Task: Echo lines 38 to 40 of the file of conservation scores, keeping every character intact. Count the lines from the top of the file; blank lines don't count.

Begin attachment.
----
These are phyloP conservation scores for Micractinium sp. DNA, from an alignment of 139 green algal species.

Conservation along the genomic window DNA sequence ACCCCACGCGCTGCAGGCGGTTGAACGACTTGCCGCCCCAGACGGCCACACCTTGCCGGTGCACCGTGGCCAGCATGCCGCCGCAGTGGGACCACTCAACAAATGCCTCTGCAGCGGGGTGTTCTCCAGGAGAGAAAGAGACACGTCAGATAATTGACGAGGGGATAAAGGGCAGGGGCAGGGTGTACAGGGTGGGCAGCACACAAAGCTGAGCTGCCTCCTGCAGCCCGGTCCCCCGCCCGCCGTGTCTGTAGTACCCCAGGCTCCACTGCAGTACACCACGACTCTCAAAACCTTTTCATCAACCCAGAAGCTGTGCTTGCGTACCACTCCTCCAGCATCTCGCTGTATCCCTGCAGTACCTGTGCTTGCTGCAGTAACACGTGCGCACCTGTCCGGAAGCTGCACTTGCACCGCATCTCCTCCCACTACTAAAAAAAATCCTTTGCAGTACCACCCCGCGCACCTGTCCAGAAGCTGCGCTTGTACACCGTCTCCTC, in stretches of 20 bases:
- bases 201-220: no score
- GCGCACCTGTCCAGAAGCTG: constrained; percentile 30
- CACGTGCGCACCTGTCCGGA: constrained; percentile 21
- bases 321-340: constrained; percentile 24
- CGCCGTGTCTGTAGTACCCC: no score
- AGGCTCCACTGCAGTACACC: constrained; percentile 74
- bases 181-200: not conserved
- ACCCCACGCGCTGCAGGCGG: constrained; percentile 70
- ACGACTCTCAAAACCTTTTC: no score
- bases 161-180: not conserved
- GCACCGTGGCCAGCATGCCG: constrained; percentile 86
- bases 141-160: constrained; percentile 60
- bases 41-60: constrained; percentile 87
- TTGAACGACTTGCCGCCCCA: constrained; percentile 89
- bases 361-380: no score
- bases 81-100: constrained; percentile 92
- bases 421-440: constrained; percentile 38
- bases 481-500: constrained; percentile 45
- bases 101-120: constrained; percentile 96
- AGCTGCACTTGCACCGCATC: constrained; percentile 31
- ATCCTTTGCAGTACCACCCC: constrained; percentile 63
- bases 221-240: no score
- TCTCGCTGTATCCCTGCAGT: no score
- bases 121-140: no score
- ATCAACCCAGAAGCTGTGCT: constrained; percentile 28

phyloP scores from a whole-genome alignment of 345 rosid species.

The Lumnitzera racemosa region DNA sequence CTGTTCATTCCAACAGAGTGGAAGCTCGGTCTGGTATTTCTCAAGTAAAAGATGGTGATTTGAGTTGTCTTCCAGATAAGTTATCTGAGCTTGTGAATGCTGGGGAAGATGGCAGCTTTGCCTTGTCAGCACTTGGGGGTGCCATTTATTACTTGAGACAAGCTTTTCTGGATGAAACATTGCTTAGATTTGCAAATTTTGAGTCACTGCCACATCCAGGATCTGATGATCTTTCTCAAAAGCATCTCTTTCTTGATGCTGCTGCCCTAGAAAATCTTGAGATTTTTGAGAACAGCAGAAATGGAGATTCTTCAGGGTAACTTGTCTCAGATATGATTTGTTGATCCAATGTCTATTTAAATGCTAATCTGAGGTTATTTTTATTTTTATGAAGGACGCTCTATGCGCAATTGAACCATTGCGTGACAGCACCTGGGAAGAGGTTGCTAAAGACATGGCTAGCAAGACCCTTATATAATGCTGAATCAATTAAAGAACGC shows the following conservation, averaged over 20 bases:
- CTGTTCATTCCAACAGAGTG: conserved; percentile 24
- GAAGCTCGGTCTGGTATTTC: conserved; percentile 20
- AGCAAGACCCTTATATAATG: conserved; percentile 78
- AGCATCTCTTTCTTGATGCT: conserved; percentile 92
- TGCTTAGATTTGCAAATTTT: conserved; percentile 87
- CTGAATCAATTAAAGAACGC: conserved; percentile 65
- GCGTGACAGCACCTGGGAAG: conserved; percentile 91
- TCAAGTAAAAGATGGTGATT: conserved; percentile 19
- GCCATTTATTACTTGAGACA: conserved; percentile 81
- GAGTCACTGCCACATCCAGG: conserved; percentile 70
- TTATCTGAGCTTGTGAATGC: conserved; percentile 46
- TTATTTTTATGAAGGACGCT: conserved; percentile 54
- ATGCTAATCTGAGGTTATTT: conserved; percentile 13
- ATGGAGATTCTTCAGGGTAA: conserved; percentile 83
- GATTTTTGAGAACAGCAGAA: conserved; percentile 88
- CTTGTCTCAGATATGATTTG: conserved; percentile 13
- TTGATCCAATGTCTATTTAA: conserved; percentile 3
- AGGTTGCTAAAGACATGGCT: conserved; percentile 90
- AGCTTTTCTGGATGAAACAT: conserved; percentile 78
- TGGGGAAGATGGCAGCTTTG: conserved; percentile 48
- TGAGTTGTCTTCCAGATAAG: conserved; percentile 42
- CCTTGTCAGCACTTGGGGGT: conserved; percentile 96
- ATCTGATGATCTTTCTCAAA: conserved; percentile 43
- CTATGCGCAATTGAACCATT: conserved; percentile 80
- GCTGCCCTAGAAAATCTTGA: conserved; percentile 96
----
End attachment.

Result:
- GCCATTTATTACTTGAGACA: conserved; percentile 81
- GAGTCACTGCCACATCCAGG: conserved; percentile 70
- TTATCTGAGCTTGTGAATGC: conserved; percentile 46